Hoffman did not return a message seeking comment on the lawsuit. Ascension Texas spokesperson Danielle Hall also declined comment on the lawsuit.
“We are unable to comment on any issues pertaining to pending litigation,” Hall said. “Our highest priority remains providing a safe environment for the patients and communities we are privileged to serve.”
According to the lawsuit, Omalene Garon was admitted by Hoffman for out-patient surgery to Ascension Providence on Sept. 7, 2017. Hoffman performed a mesenteric angiogram, a test used to look at the blood vessels that supply the small and large intestines.
“The nurses, technicians and defendant Dr. Hoffman set up and utilized fluoroscopy without adequate safety precautions during the procedure causing plaintiff Omalene Garon’s abdominal area to be exposed to an excessive dosage of unnecessary radiation,” the suit alleges.
Fluoroscopy is an X-ray technique that provides real-time moving images, effectively an X-ray video.
After the procedure, Hoffman indicated to Garon that she had no complications and that her condition was good. He sent her home, the suit states.
“Several weeks later, plaintiff developed intense burning, pain and a rash in her right abdominal area,” according to the allegations. “Plaintiff sought medical care and was diagnosed as having a severe radiation burn from her superficial skin all the way down to her soft tissue and muscle due to over-exposure of radiation from the mesenteric procedure performed by defendants.”
The radiation burn caused a “huge, deep and painful ulcer” that extended into Garon’s abdomen. Flesh, soft tissue and muscle that was burned slowly died, the suit contends.
“Plaintiff received care from multiple specialists including dermatology, plastic surgery and wound care,” according to the petition. “She had to endure 14 weeks of painful wound care treatments including debridement and over 40 hyperbaric treatments. Plaintiff also required additional surgery to remove an 8-inch diameter area that was too burned to heal.”
The suit, filed on the Garons’ behalf by Lewisville attorney Colleen Carboy, alleges negligence and claims Garon has been permanently disfigured and likely will require ongoing pain management for the rest of her life.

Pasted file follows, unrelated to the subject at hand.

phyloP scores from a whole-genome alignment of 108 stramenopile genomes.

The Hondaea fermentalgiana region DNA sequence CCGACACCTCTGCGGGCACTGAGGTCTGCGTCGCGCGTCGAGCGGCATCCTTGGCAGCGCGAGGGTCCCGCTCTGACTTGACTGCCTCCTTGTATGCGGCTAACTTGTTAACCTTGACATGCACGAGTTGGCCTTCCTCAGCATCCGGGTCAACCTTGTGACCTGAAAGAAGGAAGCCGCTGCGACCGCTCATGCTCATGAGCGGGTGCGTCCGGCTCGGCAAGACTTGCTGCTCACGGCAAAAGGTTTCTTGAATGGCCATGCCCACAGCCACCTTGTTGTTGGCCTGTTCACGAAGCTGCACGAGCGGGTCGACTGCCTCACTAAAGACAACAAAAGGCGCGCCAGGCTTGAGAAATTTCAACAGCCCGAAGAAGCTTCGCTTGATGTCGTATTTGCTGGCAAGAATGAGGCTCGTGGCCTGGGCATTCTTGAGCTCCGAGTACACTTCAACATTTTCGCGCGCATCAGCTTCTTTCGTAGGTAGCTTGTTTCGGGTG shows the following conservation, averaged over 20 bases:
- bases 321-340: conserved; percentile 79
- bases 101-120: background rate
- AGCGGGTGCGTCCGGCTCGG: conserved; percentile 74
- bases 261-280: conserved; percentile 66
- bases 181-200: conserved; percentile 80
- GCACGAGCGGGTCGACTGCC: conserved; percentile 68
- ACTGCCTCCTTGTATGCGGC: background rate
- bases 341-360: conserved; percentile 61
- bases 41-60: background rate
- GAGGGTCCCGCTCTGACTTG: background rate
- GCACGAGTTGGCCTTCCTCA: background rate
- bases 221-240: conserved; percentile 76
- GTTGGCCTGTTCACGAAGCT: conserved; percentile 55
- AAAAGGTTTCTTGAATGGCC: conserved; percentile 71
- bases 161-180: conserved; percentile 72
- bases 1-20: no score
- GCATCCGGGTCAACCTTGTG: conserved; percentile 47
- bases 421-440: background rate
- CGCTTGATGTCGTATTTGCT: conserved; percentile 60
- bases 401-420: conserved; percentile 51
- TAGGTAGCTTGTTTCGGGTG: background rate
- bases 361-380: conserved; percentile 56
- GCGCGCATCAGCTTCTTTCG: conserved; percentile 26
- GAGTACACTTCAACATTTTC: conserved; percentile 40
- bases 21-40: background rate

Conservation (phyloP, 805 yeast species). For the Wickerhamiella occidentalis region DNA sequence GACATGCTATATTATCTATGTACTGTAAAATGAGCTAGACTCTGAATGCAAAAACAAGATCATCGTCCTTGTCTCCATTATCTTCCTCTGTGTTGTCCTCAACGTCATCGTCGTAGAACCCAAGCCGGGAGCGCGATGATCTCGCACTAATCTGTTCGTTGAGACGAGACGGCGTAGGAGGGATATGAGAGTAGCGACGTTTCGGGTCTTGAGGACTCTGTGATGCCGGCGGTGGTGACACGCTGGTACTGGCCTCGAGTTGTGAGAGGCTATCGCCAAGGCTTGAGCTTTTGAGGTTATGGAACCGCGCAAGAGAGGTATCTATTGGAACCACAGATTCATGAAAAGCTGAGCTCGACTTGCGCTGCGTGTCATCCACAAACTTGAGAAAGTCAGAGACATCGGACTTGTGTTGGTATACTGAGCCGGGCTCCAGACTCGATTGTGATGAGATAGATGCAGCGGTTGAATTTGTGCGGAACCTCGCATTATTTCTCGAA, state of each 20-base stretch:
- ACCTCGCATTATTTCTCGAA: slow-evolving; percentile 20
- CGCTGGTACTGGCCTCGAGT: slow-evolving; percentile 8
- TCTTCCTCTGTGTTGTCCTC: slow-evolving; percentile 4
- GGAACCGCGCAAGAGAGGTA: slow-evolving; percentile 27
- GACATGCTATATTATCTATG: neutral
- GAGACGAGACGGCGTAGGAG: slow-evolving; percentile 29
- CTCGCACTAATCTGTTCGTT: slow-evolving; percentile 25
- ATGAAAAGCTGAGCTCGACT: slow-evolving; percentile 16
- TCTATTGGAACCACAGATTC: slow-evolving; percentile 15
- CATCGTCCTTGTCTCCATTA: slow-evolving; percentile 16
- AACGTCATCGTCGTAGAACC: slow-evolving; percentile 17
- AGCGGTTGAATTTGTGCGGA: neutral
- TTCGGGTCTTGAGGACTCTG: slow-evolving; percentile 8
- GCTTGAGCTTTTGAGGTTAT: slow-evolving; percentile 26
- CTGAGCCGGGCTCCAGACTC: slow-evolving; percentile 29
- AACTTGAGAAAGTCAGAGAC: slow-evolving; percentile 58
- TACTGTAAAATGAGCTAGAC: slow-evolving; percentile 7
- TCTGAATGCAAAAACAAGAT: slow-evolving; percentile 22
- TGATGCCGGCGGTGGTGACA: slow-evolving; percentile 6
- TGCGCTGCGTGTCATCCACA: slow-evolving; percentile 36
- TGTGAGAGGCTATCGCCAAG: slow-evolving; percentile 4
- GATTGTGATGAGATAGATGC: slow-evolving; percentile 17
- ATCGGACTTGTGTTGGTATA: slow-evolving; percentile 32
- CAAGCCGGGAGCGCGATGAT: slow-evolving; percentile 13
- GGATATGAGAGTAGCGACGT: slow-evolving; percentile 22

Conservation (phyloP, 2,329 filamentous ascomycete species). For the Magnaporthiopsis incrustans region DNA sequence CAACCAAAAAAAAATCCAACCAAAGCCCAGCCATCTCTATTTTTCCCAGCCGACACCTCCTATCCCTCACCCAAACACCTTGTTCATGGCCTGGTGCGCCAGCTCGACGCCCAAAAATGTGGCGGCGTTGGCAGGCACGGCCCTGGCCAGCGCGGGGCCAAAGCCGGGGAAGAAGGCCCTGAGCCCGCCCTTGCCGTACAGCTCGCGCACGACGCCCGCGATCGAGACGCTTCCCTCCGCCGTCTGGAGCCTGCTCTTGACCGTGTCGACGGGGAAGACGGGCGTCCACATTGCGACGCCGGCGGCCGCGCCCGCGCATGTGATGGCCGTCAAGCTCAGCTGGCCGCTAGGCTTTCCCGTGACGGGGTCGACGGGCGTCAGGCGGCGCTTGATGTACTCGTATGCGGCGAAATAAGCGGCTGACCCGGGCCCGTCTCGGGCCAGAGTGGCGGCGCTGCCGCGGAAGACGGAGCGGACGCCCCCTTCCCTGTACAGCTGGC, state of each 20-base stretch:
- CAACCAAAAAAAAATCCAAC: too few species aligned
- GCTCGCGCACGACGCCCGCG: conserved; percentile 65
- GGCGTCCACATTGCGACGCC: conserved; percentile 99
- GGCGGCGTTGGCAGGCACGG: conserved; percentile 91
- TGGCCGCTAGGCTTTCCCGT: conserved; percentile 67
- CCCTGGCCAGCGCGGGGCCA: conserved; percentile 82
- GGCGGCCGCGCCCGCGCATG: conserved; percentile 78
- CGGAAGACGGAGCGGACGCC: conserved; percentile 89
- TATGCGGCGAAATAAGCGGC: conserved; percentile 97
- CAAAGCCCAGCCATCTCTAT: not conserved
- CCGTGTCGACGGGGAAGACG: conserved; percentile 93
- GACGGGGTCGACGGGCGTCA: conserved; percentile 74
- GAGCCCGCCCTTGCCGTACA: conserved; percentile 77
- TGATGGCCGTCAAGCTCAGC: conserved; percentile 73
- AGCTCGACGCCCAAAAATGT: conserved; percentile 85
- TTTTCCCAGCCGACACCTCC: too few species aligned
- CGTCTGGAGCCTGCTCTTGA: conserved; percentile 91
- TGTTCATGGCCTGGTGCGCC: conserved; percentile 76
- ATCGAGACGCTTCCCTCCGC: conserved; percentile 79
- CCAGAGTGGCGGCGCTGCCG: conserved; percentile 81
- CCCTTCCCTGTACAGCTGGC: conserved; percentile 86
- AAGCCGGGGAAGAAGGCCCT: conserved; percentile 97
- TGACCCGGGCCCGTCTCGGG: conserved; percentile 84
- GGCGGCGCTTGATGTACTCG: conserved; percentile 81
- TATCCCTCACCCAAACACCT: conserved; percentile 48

Baylor Scott & White Health has received a $500,000 grant to help its Warriors Research Institute in Waco expand free mental health treatment to Texas veterans and their families, according to a press release.
The Warriors Research Institute received the grant from the Texas Veterans Commission Fund for Veterans’ Assistance. It will allow the institute to expand a pilot program serving Central Texas to a statewide program providing telehealth treatment open to veterans and their family members, according to the press release.
Participants will use live video conferencing to work with clinicians who are trained on military and veteran culture, in part by a war veteran and licensed mental health professional, the press release states.
“Our successful Vet PaTHs pilot demonstrated this treatment format as a great match for this population,” institute associate director Eric Meyer is quoted as saying in the press release. “The vast majority of feedback we received from both veterans and family members showed substantial improvements in quality of life as a result of these services.”
Veterans and family members interested in participating can contact the institute about the Statewide Evidence-Based Telehealth Treatment program at 716-6208 or firstname.lastname@example.org. Participation is not dependent on discharge status.